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North American aluminum associations ask for import monitoring boost

At a summit event in Mexico City, the national trade associations representing aluminum producers in Canada, Mexico and the United States issued a statement calling for increased import monitoring, but emphasizing the effort is not intended to impinge on tariff-free trade within North America.

The Aluminum Association, Instituto Mexicano del Aluminio and the Aluminium Association of Canada have called for “continued tariff-free trade, increased import monitoring and stronger trade enforcement” in a letter they have sent to trade officials in Canada, Mexico and the United States.

“For decades, our industries have relied on cross-border trade within the North American region to help make some of the highest quality and lowest carbon aluminum and aluminum products in the world,” the letter reads in part.

“Indeed, Canada and Mexico are the United States’ first and second largest aluminum trading partners, respectively. In 2022, our nations traded more than $47 billion worth of aluminum and aluminum products across the region,” the letter adds. 

However, the three groups say action is necessary ahead of a mandated review of the U.S.-Mexico-Canada Agreement (USMCA) in 2026.

Within the USMCA region, the three groups say that “maintaining Section 232 aluminum tariff exemptions for Canada and Mexico benefit[s] the sector across North America. The filing of a 15-country trade case, which includes Mexico, by a subsection of U.S. aluminum extrusion producers threatens to overshadow the longstanding coordination and partnership between the aluminum industries in the three countries.”

Regarding increased import monitoring, the triad of trade groups writes, “Both the United States and Canada have stood up new or enhanced aluminum import monitoring programs, but Mexico has not. We urge the Mexican government to promptly implement such a program to meet the mutual commitment under the Section 232 exemption joint letter.”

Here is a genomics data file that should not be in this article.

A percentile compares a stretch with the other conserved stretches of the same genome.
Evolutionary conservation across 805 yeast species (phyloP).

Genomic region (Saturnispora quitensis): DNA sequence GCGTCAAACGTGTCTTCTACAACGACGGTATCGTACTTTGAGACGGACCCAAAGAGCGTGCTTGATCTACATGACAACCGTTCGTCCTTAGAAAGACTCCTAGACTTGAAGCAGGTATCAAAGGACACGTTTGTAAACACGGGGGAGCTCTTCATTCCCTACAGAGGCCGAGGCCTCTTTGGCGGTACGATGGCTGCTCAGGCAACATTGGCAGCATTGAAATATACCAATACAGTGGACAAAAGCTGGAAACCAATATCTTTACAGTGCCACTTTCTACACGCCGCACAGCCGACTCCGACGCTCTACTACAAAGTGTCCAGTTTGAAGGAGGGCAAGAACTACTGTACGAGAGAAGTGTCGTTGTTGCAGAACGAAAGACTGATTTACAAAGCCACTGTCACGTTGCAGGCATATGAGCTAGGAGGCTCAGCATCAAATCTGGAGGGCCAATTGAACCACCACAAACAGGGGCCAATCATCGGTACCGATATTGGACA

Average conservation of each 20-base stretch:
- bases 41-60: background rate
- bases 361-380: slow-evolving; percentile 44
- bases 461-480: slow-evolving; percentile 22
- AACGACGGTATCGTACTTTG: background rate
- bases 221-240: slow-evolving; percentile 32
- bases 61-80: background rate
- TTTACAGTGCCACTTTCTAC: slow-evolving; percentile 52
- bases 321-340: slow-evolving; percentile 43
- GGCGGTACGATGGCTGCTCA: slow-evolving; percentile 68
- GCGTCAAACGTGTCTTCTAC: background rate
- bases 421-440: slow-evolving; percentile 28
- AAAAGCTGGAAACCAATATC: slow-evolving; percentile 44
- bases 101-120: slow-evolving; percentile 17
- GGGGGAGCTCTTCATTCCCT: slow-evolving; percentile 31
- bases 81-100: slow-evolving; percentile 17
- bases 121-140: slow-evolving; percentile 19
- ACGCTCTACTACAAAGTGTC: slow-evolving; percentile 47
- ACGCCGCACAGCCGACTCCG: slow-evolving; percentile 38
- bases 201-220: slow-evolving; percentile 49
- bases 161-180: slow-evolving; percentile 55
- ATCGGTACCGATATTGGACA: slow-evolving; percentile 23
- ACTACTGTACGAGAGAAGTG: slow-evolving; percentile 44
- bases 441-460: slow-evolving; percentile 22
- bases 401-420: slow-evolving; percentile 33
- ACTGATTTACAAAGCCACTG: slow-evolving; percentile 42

Chinese aluminum imports into Mexican and American ports were part of an accusation stemming from a 2016 Wall Street Journal investigation into efforts by a China-based company to skirt U.S. tariffs then in place.

The notion of aluminum from lower-cost, higher-emissions countries such as China is again attracting attention as the United States and the European Union consider applying a carbon border adjustment mechanism (in effect, a tariff) on high-carbon aluminum and steel.

In its latest letter, the three trade groups write, “Both the United States and Mexico were the victims of a significant aluminum transshipment scheme in the mid-2010s in which massive volumes of Chinese aluminum billet was disguised as a different product to avoid hundreds of millions in tariffs. Both the United States and Mexico have pursued successful antidumping and countervailing duty (AD/CVD) cases against unfairly traded Chinese aluminum over the past several years. Continued vigilance and enforcement of global trade laws in the sector is needed.”

Sustainability also gets a mention from the groups, who voice their “full support of the aluminum sustainability agenda.” Add the trade associations, “Our governments must continue to support industry in its pursuit of decarbonization efforts and the broader aluminum sustainability agenda. This support may include research for next generation production techniques and increased recycling efforts.”

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